Policy Brief: Can Insurance Unlock Agricultural Credit and Promote Economic Growth?

Peru map

Since the 1990s, financial liberalization, closure of the Banco Agrario, and emergence of regional microfinance intermediaries have changed the nature of rural finance supply in Peru. A land titling program and the state’s withdrawal from key agricultural areas also profoundly impacted farmers and their financial demands.

PDF imageDespite these changes, the formal financial system in Peru currently serves a mere 40,000 farmers nationwide, which is a stark contrast to the more than 200,000 farmers served by the Banco Agrario before it closed, repeating the pattern observed elsewhere in Latin America (see BASIS Brief 15). Suppliers cite high transactions costs, lack of information about clients, the judicial system’s limited effectiveness in enforcing guarantees, lack of insurance, and the high profitability of urban transactions as reasons for not expanding into rural areas, even those that are very productive and well integrated into markets. Farmers themselves limit their relationship with formal intermediaries because of the high cost of credit, relatively low profitability of agriculture, and fear that an unexpected problem will prevent them from repaying their loan.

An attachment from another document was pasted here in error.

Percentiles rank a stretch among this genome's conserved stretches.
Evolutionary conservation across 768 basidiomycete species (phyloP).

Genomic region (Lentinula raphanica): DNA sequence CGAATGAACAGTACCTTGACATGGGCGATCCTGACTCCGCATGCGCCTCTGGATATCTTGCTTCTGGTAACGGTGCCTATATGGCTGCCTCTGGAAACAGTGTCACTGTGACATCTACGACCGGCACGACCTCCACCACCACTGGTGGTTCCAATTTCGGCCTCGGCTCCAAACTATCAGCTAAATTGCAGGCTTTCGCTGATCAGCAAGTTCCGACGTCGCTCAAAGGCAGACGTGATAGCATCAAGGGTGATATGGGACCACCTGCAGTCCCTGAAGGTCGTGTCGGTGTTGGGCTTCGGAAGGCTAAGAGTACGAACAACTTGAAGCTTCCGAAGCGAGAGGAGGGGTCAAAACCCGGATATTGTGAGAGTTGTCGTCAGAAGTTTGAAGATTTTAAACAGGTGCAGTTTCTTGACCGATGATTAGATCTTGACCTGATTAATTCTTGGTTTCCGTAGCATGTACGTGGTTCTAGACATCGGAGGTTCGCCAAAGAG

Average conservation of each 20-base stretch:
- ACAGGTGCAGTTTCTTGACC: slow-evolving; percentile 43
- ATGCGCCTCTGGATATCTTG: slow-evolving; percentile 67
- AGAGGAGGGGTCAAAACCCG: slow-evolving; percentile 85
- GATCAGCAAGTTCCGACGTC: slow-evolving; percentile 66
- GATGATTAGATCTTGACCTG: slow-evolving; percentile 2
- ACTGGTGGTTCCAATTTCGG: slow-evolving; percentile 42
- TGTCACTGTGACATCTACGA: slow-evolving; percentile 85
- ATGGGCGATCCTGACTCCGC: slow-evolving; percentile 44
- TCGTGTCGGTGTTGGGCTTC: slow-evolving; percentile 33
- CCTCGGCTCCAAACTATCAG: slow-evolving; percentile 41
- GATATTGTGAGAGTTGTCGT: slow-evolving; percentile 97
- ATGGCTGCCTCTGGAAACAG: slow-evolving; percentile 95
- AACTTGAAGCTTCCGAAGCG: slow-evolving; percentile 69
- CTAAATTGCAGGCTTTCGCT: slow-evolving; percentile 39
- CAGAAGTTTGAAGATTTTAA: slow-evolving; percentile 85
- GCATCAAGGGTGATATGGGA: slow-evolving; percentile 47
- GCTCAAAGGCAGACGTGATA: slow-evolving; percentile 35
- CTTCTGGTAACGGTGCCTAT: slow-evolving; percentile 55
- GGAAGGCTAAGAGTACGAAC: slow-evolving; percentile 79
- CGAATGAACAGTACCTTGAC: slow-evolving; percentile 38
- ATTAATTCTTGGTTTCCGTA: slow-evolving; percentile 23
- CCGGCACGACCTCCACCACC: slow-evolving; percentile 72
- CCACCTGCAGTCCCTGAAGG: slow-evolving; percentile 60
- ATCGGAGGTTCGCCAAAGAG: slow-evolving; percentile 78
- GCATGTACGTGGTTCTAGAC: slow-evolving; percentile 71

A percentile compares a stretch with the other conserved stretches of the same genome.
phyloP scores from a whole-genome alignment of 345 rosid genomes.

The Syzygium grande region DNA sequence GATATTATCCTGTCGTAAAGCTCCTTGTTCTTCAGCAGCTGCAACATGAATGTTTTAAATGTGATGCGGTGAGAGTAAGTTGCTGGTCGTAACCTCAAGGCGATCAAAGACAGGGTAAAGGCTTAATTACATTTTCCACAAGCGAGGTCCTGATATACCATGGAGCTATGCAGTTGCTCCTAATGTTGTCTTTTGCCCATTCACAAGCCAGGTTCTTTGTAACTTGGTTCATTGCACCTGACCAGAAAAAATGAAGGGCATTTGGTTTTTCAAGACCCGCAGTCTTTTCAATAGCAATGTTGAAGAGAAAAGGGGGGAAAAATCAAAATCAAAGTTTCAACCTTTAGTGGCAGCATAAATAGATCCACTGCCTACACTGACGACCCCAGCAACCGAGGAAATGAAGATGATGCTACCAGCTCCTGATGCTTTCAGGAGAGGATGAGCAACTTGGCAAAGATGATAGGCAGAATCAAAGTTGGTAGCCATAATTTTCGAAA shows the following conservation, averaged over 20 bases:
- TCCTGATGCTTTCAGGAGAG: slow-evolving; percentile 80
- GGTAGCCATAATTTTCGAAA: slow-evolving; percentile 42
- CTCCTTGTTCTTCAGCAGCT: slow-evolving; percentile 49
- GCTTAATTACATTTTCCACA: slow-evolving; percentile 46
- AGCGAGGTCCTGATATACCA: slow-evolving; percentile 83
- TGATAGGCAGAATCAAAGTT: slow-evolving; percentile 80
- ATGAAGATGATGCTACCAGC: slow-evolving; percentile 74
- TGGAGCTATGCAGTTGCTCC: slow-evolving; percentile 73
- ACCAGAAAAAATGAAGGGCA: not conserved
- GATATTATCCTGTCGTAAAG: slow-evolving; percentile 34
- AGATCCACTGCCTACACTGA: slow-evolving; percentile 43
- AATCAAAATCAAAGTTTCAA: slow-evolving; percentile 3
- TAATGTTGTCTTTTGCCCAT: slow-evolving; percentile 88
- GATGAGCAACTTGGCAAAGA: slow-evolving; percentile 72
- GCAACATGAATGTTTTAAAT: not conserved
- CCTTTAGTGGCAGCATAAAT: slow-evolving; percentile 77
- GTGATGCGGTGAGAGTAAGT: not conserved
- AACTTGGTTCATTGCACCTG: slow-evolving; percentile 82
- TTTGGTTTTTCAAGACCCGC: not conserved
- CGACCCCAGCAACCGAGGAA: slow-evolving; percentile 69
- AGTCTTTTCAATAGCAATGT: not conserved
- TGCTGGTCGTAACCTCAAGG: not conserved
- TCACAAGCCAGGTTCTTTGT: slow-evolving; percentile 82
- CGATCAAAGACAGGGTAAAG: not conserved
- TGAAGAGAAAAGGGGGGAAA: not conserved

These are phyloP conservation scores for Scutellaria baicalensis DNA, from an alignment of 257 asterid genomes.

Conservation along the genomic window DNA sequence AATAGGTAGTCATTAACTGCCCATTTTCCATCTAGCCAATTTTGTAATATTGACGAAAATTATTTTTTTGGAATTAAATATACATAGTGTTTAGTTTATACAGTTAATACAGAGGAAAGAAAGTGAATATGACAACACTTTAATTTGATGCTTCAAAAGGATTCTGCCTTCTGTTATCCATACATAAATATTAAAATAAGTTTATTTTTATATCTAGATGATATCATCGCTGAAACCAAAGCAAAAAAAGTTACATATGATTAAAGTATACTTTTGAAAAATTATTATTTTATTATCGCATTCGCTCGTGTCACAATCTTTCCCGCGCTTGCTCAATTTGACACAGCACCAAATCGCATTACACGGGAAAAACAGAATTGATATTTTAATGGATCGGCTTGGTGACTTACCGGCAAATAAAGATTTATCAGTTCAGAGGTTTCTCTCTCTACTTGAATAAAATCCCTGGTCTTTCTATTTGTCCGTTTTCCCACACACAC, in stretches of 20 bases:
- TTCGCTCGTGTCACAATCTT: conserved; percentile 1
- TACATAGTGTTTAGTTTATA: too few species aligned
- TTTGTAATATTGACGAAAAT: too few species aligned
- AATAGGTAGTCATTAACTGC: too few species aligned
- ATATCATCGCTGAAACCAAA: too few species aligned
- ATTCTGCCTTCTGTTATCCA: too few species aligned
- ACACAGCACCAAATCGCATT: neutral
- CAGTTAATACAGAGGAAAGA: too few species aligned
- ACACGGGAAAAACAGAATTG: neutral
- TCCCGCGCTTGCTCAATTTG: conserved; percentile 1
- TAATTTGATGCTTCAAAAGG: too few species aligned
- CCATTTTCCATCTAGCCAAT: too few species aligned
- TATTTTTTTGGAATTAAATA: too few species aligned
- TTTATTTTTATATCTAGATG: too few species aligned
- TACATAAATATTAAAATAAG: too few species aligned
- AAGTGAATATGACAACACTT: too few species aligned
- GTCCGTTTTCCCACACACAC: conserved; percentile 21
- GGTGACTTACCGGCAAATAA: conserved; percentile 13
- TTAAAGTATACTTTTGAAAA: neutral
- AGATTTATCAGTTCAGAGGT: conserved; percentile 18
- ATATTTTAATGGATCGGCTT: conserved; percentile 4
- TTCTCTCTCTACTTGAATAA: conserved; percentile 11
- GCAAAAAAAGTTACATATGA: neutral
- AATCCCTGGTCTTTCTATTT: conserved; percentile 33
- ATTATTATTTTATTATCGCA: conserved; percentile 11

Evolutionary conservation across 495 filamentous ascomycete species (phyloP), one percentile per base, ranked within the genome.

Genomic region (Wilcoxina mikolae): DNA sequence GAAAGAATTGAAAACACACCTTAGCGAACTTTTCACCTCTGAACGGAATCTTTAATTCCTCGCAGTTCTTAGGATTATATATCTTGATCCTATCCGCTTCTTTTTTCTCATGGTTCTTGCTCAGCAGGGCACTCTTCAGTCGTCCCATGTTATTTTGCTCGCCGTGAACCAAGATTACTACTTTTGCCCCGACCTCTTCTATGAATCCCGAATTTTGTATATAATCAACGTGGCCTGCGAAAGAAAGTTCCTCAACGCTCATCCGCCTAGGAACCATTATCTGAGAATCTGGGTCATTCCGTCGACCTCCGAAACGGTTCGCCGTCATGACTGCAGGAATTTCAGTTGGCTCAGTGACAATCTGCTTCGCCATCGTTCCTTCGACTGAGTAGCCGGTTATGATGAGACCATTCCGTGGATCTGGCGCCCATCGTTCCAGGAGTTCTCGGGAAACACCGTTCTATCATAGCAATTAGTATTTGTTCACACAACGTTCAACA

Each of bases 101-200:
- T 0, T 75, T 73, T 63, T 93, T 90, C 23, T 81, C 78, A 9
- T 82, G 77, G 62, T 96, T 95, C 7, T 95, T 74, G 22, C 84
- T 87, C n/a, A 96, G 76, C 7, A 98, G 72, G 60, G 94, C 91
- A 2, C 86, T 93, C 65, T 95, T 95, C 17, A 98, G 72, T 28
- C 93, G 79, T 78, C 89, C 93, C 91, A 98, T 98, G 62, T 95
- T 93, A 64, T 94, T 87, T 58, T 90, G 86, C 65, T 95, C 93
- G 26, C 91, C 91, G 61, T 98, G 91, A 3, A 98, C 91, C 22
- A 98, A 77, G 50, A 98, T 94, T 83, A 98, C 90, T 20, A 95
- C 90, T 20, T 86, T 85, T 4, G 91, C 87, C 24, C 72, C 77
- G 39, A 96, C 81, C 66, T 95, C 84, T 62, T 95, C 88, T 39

In large part, risks inherent in agricultural activities cause the low level of financial transactions. Climatic shocks such the El Niño phenomenon, livestock diseases, and household illness and injury all can strain a farmer’s ability to repay loans. The fear of default can cause farmers to avoid the financial market altogether. In the absence of insurance markets, risk limits the resources that intermediaries are willing to place in agriculture lending. Along with risk comes higher costs that reduce demand even among those who could obtain credit from formal intermediaries.

If insurance were available to protect both suppliers and clients from risk, would that improve financial coverage and loan conditions in rural areas? BASIS researchers will carry out a project that can provide an answer to that question as well as identifying how farmers’ livelihoods would improve if limitations on obtaining formal financial services were reduced through innovative insurance products.

Perception of Risk

Much of Piura, in northern Peru, is devoted to the production of rice, cotton, hard yellow corn and fruit, especially mangos and bananas. This zone was originally a desert, but regulated irrigation systems have created fertile valleys. The greatest climate risk to production is from the periodic El Niño phenomenon. The last El Niño, in 1997/98, left producers decapitalized and marked a breaking point for development of local financing. Delinquency rates rose sharply in the years following. A refinancing program and a legal decree forcing lenders to reschedule repayments with people in default were not well received by lenders who believed that these public sector interventions undermined the credit culture that had been built up in preceding years.